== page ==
This post may contain affiliate links. Please read my disclosure policy.

Maple syrup can replace corn syrup in this deliciously simple maple pecan pie recipe! Top with a little sea salt to balance out the flavors.

overhead image of maple pecan pie

The most common question about pecan pie is: can I make pecan pie without corn syrup? My answer was always: yes, but the filling won’t really set or it won’t taste like pecan pie. So… no, you can’t. But that’s changing today. Introducing Maple Pecan Pie.

slice of maple pecan pie with whipped cream on a white plate

Video Tutorial

How to Make Pecan Pie Without Corn Syrup

Corn syrup is the glue that holds pecan pie filling together. Thicker than other liquid sweeteners, corn syrup works with the eggs to help ensure your pecan pie filling will set. The problem is that more and more modern bakers are looking for an unrefined substitution for the corn syrup. My goal was to find a solution to not only find a corn syrup substitute, but to guarantee the pecan pie filling will SET and TASTE DELICIOUS.

Taking a note from my pecan pie bars, I reached for pure maple syrup. This is a thinner liquid than corn syrup, but has the most remarkable flavor, as you know. The pecan pie bars recipe calls for tempering the eggs, but I wanted a no-fuss pecan pie filling that skipped the extra steps. Enter the magical ingredient:

  • 1 tiny Tablespoon of flour

Maple Syrup + Flour Replaces Corn Syrup

Mixed with melted butter, 1 Tablespoon of flour thickens the pecan pie filling just as corn syrup would. The flour allows us to use a thinner liquid sweetener. Isn’t that incredible? So all you’ll need to prepare this maple pecan pie are eggs, pure maple syrup, flour, butter, brown sugar, salt, vanilla extract, and pecans. Simple, delicious, pure flavors gives us a maple infused + buttery sweet + deliciously thick slice of pecan pie.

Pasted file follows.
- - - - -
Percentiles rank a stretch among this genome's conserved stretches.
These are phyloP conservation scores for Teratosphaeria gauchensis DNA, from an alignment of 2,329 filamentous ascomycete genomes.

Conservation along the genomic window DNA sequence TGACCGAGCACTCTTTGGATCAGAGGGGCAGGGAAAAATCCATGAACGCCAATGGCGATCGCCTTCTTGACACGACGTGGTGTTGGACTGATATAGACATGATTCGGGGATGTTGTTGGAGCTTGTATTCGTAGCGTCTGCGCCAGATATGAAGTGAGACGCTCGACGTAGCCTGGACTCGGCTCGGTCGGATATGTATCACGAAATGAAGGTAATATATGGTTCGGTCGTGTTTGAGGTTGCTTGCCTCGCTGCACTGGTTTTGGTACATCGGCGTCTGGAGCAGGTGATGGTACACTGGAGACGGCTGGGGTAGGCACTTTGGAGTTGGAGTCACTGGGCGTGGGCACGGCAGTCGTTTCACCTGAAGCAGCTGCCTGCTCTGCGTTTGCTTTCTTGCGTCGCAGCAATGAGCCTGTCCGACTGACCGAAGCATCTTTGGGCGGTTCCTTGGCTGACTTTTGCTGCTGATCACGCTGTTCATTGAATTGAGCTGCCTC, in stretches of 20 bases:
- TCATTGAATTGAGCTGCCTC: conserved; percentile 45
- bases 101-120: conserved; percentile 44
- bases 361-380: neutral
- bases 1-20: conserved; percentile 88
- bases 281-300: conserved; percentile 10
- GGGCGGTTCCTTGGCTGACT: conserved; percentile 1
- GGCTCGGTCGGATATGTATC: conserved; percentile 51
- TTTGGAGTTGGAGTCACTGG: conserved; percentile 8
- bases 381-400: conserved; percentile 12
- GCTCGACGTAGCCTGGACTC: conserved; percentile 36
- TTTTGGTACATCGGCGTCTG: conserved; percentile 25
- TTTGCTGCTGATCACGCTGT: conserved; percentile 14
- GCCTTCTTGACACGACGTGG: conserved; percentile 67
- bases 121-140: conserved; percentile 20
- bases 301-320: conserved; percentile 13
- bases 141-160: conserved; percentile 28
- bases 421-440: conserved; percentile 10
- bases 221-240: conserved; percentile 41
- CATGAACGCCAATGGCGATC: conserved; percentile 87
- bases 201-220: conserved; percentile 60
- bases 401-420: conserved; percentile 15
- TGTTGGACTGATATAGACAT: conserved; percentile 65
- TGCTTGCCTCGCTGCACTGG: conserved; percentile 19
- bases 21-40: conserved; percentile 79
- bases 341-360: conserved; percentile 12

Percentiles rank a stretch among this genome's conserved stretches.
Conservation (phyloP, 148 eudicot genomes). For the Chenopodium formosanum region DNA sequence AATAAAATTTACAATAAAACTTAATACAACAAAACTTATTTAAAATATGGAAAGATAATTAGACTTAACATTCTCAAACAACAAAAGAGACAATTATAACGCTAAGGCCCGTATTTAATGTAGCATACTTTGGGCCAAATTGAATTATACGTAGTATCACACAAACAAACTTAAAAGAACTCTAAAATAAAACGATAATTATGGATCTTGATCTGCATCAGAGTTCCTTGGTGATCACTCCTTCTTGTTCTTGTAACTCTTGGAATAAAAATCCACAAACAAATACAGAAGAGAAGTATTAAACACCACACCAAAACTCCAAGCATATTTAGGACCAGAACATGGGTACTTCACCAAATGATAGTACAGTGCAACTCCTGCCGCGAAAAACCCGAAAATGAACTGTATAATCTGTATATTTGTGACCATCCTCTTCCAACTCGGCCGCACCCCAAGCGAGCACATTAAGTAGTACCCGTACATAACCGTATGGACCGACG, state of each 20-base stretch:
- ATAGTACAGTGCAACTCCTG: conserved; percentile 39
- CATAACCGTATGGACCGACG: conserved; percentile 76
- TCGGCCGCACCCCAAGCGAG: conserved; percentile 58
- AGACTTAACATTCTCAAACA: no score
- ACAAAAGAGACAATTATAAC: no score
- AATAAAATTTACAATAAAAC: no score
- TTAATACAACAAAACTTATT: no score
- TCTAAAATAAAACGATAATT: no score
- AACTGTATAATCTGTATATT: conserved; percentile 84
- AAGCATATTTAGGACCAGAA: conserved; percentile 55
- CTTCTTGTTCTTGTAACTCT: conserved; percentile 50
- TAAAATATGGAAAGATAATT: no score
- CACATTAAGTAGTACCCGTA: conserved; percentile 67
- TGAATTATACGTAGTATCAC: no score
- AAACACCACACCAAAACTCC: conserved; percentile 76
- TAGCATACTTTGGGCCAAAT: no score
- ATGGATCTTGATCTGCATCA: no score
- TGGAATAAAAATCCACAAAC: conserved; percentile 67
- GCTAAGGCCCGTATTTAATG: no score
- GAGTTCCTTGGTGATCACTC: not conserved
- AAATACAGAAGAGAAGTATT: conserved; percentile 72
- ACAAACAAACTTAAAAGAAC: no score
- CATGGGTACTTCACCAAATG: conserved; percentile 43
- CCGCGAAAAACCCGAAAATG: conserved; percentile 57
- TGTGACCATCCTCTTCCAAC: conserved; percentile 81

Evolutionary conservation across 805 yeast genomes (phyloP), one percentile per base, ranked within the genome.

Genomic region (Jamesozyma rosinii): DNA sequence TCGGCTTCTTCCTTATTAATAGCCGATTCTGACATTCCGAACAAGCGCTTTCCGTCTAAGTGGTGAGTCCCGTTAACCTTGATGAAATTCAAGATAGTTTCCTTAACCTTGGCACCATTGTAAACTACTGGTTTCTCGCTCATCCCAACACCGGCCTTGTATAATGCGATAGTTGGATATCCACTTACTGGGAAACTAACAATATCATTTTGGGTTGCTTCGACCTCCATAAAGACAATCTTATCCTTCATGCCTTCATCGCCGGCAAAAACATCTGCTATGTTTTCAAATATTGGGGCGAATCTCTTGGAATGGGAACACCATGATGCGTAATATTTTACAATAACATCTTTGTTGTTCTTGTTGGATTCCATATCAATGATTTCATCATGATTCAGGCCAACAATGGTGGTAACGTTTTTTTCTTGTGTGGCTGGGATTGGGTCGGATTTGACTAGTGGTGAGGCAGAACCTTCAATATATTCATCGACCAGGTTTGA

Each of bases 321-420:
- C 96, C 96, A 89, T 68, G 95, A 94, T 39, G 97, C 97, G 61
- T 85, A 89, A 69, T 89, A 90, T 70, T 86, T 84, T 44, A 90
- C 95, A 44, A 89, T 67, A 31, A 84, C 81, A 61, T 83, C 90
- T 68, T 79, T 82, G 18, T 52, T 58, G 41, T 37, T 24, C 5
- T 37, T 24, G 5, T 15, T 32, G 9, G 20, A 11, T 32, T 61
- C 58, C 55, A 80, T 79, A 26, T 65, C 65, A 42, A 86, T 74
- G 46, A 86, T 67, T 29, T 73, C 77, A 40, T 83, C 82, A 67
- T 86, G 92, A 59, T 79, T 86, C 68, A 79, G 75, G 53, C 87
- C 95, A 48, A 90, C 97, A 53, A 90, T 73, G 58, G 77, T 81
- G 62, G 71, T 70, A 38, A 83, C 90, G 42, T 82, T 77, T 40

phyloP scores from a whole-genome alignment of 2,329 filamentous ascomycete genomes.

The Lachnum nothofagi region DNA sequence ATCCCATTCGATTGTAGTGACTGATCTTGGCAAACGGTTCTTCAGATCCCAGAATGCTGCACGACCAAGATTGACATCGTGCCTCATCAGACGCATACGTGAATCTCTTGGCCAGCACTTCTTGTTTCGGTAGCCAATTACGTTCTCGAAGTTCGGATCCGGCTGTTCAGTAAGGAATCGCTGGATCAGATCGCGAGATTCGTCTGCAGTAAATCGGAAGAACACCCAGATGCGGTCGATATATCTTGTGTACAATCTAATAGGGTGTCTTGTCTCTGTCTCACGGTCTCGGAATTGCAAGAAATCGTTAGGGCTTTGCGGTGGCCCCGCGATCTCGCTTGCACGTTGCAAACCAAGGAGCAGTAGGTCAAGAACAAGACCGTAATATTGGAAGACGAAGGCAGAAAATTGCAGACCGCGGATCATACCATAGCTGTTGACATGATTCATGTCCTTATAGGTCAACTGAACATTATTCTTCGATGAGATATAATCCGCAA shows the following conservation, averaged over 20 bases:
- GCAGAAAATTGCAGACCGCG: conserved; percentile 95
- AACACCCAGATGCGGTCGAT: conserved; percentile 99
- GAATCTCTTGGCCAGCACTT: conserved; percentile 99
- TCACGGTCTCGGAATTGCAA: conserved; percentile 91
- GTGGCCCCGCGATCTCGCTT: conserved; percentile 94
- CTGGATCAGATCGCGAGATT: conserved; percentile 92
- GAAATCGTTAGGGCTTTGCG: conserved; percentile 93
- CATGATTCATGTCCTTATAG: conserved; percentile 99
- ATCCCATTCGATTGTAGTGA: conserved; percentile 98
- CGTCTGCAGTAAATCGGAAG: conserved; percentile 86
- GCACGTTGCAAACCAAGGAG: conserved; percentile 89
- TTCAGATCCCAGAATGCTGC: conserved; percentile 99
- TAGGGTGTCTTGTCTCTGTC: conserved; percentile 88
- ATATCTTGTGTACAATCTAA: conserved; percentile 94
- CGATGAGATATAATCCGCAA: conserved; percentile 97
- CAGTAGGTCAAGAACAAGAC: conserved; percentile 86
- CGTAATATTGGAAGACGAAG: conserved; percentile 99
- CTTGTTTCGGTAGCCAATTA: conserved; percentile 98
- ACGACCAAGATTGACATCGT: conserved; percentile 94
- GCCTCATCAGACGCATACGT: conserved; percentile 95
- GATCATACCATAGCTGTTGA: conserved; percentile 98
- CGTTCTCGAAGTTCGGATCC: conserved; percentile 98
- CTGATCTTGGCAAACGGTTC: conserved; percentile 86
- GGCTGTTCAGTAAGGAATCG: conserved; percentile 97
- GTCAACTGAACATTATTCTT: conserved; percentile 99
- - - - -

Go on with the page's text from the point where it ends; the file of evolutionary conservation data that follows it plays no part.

2 images of pecan pie filling in a glass bowl and pouring pecan pie filling onto pecans in the glass pie dish

Don’t Make My Mistake.

I ran into 1 problem during my recipe testing. The pecan pie filling seeped through the bottom pie crust, lifting the entire bottom pie crust up into the center of the pie. It was the strangest thing. Frustrated, I almost gave up completely. Since the maple pecan pie filling is a little thinner than my regular pecan pie filling, I decided that pre-baking the pie crust was necessary. I shared an entire in-depth tutorial on how to blind bake pie crust earlier this year, complete with a video and all my tricks. Use that to help you. You only need to blind bake the pie crust for about 15 minutes in this recipe. Easy.

Uncooked maple pecan pie
zoomed in image of maple pecan pie filling after baking

You can use my new all butter pie crust recipe or old faithful, my buttery flaky pie crust which uses a combination of shortening and butter. For the pictured pie, I used my buttery flaky pie crust. Brush the edges with egg wash before baking.

Tell me about the sea salt! To balance out the flavor of this notoriously sweet pie, sprinkle a little sea salt on top prior to serving. I always recommend this! You’ll love the sweet and salty flavors, plus added crunch sea salt flecks are a nice bonus.

slice of maple pecan pie on a white plate

How to Freeze Pecan Pie